Traverse Theatre, Edinburgh
Velvet Petal, choreographed by Fleur Darkin, is a compelling piece about identity and self-image, emergence and self-discovery. Performed by twelve dancers, it’s as much performance art as it is dance theatre, a series of thematically linked ideas and images, overlapping to create a sensation rather than a story.
Inspired by Robert Mapplethorpe’s photography, Patti Smith’s poetry and the migration of Monarch butterflies, the characters veer between languid and frenetic, assured and tentative. These are young people, in a bedroom or at a house party, trying poses and costumes, selecting and rejecting a range of personae. Who are they, and how do they want to be seen?
They rarely work together (although when they do, moving mechanically, as if by rote, to a nightclub hit, it is singularly arresting). Instead, the stage is filled with micro-tales, vignettes of love and sex, of sadness and joy, with bystanders occupying the edges, watching or cuddling, or changing outfit for the seventh time. Sometimes, the lighting directs us to a key moment: two lovers slowly removing their clothes, hesitant, making themselves vulnerable; a young woman contorting herself to fit into a suit hanging on a rail, assuming an identity that seems uncomfortable, then summarily swept aside, despite all her effort. At other times, it’s hard to know where to look, there’s so much going on: one thing is certain, no two audience members will have seen exactly the same show.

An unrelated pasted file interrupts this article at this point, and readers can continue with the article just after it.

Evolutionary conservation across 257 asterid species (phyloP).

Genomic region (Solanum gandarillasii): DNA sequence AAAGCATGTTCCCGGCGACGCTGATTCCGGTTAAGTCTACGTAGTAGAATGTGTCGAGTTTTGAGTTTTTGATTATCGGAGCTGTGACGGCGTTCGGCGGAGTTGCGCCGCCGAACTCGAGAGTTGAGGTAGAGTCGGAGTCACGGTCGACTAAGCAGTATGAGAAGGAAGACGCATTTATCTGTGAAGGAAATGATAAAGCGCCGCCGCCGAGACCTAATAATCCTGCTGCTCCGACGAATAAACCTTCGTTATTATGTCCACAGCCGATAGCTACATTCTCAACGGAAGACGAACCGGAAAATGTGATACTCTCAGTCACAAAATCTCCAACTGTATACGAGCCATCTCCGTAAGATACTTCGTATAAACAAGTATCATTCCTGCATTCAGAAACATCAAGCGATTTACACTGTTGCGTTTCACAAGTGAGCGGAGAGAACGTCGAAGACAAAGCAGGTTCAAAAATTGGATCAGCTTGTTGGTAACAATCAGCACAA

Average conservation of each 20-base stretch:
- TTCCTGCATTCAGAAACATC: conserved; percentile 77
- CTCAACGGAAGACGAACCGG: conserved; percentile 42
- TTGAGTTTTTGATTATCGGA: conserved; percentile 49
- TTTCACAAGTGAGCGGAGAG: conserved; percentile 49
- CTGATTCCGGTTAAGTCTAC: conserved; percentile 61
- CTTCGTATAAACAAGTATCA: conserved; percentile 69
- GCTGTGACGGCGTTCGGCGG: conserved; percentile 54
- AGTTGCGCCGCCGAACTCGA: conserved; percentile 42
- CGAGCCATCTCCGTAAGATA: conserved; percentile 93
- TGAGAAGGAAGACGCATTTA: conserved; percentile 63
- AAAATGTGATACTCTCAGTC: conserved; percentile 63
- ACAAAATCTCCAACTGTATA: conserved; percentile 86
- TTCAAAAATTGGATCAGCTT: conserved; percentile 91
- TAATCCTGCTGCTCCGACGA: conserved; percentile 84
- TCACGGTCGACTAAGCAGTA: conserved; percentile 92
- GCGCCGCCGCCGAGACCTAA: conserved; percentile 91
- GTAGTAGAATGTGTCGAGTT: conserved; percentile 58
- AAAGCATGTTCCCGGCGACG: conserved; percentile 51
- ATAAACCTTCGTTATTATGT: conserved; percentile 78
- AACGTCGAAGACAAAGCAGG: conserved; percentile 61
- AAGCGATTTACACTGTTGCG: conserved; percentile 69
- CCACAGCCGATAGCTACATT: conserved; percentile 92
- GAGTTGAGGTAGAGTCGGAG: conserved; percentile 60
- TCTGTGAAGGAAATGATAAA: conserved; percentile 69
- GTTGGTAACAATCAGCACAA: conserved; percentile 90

The dancers’ physical control is extraordinary; for all its sensual punk-rebel attitude, this is a perfectly drilled piece, precise and disciplined. And the soundtrack, from Leonard Cohen to The Cure, is oddly powerful, mirroring and magnifying both anxiety and desire.
My inclination is towards more narrative art forms; I tend to favour story over concept. But when a production is as absorbing as Velvet Petal, I’ll take it exactly as it comes.